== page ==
Auto Mechanics: Technology and Expertise in Twentieth-Century America

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JHU Press, May 30, 2007 - History - 249 pages
2 Reviews

The history of automobiles is not just the story of invention, manufacturing, and marketing; it is also a story of repair. Auto Mechanics opens the repair shop to historical study—for the first time—by tracing the emergence of a dirty, difficult, and important profession.

Kevin L. Borg's study spans a century of automotive technology—from the horseless carriage of the late nineteenth century to the "check engine" light of the late twentieth. Drawing from a diverse body of source material, Borg explores how the mechanic’s occupation formed and evolved within the context of broad American fault lines of class, race, and gender and how vocational education entwined these tensions around the mechanic’s unique expertise. He further shows how aspects of the consumer rights and environmental movements, as well as the design of automotive electronics, reflected and challenged the social identity and expertise of the mechanic.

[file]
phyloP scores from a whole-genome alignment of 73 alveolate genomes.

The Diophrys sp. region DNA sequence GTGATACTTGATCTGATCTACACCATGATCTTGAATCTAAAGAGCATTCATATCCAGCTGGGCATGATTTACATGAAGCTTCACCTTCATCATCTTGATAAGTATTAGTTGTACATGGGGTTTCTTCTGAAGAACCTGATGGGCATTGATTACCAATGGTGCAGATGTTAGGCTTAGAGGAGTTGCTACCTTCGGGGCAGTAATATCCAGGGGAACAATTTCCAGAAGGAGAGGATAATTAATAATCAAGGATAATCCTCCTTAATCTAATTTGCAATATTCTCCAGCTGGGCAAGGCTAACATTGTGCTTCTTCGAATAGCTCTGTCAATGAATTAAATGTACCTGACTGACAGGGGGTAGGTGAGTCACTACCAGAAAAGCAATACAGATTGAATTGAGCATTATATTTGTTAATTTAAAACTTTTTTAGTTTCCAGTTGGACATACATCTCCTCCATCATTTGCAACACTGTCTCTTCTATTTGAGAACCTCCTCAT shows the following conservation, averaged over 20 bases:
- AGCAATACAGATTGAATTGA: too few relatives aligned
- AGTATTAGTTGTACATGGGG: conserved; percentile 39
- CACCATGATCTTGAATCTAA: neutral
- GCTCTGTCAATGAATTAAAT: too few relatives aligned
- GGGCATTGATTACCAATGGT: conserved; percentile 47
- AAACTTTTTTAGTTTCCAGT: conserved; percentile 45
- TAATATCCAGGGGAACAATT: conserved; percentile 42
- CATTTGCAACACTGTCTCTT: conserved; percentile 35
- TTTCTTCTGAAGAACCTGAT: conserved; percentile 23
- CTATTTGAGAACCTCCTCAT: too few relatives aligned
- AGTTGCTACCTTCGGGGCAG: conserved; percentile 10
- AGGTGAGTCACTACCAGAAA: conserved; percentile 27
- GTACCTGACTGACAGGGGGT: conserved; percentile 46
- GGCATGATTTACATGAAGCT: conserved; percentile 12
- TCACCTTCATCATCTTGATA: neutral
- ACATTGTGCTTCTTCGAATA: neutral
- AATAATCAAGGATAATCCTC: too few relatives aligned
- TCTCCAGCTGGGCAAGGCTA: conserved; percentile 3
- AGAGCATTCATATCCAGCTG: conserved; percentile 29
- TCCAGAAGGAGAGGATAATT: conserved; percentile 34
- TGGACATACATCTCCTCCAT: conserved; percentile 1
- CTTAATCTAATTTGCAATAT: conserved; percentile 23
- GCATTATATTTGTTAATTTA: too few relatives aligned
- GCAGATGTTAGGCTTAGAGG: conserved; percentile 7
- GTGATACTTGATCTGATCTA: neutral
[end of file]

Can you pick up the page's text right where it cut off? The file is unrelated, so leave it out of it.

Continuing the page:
In the history of the American auto mechanic, Borg finds the origins of a persistent anxiety that even today accompanies the prospect of taking one's car in for repair.

 

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Putting my energy into learning to be an auto mechanic as a troubled youth literally pulled my bacon out of the fire and put me on the path of a prosperous life. The book points out how the YMCA started training troubled youths in 1904 with the same intentions. Never really gave it much thought about where the auto repair industry was born but glad I took the time to discover it in this well written book. 

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includes info on chauffeur's social status in 1910's
a copy is at USC Doheny

Contents

I
1
II
13
III
31
IV
53
V
76
VI
99
VII
115
VIII
138
IX
170
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About the author (2007)

Kevin L. Borg is an associate professor of history at James Madison University.

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